Port Townsend officials seek help in getting rid of poison hemlock

PORT TOWNSEND — Port Townsend city officials are asking community members to help control poison hemlock near their homes and in public rights of way.

Poison hemlock is a toxic Class B noxious weed that should be handled with caution, officials say in both Jefferson and Clallam counties.

The plant has green fern-like leaves and purple blotches on the stem. It can be 4 to 10 feet tall when flowering. Flowering plants are covered with small umbrella-shaped clusters of tiny white flowers.

Hemlock should be removed by pulling or digging up and removing as much of the root as possible, officials said.

Protective clothing and equipment should be worn, and it’s best to place the plant in a black plastic bag and dispose of in the trash, according to a press release.

All parts of the plant are poisonous.

It is acutely toxic for livestock, wildlife and humans, and it can cause death by respiratory paralysis after ingestion, according to Clallam County Noxious Weed Control.

It’s aggressive growth crowds out more desirable vegetation, and early spring growth makes it more likely to be eaten by animals when there is limited forage available.

Compost facilities cannot accept this weed as yard waste.

If residents are removing the plant from a right of way, the City of Port Townsend will pick up from a few specific locations today and June 14.

Residents are urged to contact City Hall for drop-off locations and times at 360-385-3000 or to email [email protected]

More in News

Gamma variant infections increasing statewide

Vaccination clinics set on North Olympic Peninsula

Jefferson County masking mandate expected to end June 30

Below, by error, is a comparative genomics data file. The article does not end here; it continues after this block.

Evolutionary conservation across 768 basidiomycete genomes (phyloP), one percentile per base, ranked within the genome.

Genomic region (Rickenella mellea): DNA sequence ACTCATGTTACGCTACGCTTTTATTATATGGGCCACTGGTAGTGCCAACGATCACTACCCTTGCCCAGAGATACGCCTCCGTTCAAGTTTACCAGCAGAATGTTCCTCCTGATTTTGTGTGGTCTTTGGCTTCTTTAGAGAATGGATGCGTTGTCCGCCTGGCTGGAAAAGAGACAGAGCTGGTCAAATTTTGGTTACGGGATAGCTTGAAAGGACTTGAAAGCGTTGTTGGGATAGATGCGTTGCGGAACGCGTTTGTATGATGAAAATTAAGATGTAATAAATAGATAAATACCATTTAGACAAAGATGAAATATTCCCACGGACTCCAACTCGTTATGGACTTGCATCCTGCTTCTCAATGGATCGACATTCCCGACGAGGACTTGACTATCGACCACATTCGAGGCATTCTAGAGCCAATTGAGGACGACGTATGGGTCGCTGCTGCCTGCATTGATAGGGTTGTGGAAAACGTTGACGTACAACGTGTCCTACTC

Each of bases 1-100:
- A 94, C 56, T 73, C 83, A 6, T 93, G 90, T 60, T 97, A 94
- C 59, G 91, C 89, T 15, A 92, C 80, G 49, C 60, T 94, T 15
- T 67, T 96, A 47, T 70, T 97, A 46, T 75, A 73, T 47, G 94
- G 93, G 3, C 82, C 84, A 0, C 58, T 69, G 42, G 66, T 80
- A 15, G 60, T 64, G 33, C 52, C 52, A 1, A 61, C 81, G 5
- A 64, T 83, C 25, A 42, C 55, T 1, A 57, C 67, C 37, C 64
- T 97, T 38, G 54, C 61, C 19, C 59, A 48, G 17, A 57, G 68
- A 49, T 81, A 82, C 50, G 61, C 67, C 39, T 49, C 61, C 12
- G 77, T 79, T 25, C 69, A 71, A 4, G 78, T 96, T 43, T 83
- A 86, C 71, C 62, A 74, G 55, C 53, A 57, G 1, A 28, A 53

State requirements for unvaccinated residents to mask believed to continue

Keith Thorpe/Peninsula Daily News
Volunteers bore holes and prepare the site on Friday for the beginning of a community build of the Generation II Dream Playground, scheduled to begin on Tuesday, at Erickson Playfield in Port Angeles.
Community build begins Tuesday

Volunteers to create Dream Playground II

Keith Thorpe/Peninsula Daily News
The site of a proposed 106-room hotel being planned by the Lower Elwha Klallam Tribe near the downtown Port Angeles waterfront sits idle on Friday as the tribe works with the city on infrastructure and environmental issues.
More delay for Elwha Hotel

Hurdles mount for $25 million project

Pictured, from left to right, are Cindy Thomas, Nancy King, Sarah Abbitt and Tabby Whitaker.
Jim’s Pharmacy names charity of the month

Pictured, from left to right, are Cindy Thomas, Nancy King, Sarah Abbitt… Continue reading

Lyn Muench, grant writer for the Dungeness River Audubon Center’s “Inspire Wonder” capital campaign, shows Rep. Steve Tharinger details of River Center construction. Photo by Margi Palmer
Tharinger tours river center expansion project

Project expected to be completed in fall

US Highway 101 work starting Monday

Maintenance crews from the Department of Transportation will repair pavement… Continue reading

Bentinck range operations scheduled

The Royal Canadian Navy has announced that the land-based… Continue reading

Most Read